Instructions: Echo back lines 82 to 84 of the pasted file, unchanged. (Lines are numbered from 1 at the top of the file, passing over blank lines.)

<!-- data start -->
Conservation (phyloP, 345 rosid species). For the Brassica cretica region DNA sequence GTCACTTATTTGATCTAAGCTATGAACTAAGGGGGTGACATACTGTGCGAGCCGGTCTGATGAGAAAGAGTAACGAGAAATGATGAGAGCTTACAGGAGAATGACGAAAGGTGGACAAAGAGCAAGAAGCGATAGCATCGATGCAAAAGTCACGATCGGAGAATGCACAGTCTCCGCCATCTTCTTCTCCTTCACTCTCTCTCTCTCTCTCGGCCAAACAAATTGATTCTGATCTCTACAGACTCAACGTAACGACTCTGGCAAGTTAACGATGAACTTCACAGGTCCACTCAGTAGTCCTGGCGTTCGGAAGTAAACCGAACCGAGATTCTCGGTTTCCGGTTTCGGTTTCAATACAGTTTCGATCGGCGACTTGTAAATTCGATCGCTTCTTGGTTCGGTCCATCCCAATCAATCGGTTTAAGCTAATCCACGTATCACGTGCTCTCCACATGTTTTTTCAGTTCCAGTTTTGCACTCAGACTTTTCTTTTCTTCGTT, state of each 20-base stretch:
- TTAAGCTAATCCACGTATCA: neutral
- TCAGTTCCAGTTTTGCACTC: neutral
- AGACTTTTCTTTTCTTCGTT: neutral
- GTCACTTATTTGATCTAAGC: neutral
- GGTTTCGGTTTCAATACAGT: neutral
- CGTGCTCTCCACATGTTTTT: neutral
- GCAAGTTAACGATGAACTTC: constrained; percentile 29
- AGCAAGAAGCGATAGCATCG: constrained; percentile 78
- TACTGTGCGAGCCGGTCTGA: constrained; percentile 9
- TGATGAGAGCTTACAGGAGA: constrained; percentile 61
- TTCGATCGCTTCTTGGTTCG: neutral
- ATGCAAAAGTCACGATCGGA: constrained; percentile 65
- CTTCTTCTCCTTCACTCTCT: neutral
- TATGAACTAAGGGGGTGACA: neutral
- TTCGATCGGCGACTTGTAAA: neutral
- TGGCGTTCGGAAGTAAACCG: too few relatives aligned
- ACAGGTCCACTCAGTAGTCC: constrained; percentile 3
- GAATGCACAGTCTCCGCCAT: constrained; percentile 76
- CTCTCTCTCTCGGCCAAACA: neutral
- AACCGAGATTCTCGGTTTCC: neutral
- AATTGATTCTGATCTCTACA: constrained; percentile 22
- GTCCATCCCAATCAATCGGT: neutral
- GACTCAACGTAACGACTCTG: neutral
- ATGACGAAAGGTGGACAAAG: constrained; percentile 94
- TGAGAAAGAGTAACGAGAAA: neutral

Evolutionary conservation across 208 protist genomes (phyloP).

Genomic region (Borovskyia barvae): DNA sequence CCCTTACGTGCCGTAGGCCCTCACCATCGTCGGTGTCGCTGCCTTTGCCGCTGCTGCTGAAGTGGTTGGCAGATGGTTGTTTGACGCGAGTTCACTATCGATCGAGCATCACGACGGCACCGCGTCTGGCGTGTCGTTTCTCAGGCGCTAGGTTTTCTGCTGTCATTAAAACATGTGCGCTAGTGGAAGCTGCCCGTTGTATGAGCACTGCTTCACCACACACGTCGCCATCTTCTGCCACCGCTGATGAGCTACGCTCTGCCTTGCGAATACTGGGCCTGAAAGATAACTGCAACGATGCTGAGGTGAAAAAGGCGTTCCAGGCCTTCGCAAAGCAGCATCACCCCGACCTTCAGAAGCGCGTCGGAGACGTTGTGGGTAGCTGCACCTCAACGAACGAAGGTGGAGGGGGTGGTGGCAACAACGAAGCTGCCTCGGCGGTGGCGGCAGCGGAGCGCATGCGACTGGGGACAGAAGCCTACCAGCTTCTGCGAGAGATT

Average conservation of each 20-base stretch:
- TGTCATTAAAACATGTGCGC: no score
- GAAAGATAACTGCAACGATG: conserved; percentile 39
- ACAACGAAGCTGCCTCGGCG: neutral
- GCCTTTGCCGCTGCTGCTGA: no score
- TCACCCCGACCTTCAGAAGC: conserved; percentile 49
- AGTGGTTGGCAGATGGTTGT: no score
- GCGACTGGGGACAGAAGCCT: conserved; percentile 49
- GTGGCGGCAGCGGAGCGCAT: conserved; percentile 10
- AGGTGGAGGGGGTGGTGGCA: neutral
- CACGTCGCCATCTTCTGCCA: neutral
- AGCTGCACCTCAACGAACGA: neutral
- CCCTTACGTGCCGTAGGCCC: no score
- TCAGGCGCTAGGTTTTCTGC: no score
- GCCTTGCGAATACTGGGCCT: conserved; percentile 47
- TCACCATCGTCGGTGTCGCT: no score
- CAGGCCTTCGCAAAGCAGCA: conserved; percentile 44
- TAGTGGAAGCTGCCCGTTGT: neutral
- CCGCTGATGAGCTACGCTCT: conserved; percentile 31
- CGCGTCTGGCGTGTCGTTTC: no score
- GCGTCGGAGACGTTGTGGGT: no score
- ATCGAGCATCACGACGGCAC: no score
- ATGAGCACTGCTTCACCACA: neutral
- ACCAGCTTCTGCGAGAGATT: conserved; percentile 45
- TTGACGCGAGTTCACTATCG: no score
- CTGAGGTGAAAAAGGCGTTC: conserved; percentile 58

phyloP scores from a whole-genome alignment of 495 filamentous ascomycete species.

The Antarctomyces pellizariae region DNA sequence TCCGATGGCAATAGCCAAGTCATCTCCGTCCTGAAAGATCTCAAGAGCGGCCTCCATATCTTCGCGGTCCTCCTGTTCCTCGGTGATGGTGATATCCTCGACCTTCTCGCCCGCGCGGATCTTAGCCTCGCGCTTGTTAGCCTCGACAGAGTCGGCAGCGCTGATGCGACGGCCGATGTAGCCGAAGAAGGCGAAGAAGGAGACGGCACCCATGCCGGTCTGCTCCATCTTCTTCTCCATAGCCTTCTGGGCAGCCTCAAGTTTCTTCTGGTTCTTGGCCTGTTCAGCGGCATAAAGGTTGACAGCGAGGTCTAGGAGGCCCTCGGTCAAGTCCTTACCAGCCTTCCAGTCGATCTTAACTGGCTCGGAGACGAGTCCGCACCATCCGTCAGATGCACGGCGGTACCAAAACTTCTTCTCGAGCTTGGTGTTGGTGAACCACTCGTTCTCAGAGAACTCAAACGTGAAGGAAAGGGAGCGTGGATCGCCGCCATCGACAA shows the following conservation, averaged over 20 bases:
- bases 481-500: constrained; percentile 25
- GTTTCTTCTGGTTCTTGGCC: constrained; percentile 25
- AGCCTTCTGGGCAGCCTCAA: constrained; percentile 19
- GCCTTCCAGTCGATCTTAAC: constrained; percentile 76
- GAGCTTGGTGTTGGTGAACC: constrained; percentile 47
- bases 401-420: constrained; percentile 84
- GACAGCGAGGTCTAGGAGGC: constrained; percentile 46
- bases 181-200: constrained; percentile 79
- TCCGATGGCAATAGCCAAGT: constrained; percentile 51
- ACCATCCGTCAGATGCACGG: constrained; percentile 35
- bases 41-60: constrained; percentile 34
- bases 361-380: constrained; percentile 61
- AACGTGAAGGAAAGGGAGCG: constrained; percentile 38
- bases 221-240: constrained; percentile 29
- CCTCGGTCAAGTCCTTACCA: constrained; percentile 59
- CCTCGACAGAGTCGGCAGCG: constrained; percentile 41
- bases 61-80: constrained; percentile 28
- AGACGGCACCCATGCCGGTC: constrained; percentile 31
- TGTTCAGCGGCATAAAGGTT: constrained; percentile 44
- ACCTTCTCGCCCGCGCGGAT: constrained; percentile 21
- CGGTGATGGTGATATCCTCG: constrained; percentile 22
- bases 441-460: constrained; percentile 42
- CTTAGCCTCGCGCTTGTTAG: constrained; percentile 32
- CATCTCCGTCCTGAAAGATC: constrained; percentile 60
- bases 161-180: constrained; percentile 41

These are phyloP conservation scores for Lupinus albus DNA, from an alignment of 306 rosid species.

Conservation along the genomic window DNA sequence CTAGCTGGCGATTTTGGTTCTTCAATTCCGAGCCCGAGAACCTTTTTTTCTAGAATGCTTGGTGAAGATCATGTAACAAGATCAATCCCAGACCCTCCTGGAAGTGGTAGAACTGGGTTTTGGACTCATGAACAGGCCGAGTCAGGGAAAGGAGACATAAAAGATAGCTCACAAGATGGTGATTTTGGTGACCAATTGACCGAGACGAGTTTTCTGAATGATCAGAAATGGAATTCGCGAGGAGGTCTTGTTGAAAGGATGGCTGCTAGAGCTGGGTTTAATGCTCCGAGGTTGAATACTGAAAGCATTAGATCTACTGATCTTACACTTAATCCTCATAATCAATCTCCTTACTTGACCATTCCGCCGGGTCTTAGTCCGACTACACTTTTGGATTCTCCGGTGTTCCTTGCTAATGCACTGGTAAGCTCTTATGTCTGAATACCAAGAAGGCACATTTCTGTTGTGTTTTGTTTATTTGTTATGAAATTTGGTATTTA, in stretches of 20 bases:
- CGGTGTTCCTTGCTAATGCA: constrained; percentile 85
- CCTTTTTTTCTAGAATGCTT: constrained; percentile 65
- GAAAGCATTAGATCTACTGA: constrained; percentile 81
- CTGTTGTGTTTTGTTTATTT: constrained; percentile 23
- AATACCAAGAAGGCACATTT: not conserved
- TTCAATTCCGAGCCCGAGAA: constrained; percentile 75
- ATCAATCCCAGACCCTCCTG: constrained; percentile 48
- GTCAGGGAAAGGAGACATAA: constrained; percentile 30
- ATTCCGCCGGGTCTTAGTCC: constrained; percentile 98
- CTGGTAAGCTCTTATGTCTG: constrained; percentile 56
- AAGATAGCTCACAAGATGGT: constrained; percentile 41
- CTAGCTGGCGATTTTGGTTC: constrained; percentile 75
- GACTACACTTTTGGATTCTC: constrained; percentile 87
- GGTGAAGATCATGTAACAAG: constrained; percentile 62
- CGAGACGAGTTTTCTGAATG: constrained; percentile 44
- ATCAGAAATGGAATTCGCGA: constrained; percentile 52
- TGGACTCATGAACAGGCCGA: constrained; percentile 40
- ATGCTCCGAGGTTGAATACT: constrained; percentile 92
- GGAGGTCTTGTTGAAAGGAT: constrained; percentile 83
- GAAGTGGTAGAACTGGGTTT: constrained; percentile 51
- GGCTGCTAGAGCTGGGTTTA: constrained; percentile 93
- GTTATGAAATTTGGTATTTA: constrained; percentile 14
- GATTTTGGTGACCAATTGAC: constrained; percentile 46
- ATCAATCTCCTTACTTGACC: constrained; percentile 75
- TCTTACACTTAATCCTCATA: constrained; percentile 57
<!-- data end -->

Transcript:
These are phyloP conservation scores for Lupinus albus DNA, from an alignment of 306 rosid species.

Conservation along the genomic window DNA sequence CTAGCTGGCGATTTTGGTTCTTCAATTCCGAGCCCGAGAACCTTTTTTTCTAGAATGCTTGGTGAAGATCATGTAACAAGATCAATCCCAGACCCTCCTGGAAGTGGTAGAACTGGGTTTTGGACTCATGAACAGGCCGAGTCAGGGAAAGGAGACATAAAAGATAGCTCACAAGATGGTGATTTTGGTGACCAATTGACCGAGACGAGTTTTCTGAATGATCAGAAATGGAATTCGCGAGGAGGTCTTGTTGAAAGGATGGCTGCTAGAGCTGGGTTTAATGCTCCGAGGTTGAATACTGAAAGCATTAGATCTACTGATCTTACACTTAATCCTCATAATCAATCTCCTTACTTGACCATTCCGCCGGGTCTTAGTCCGACTACACTTTTGGATTCTCCGGTGTTCCTTGCTAATGCACTGGTAAGCTCTTATGTCTGAATACCAAGAAGGCACATTTCTGTTGTGTTTTGTTTATTTGTTATGAAATTTGGTATTTA, in stretches of 20 bases:
- CGGTGTTCCTTGCTAATGCA: constrained; percentile 85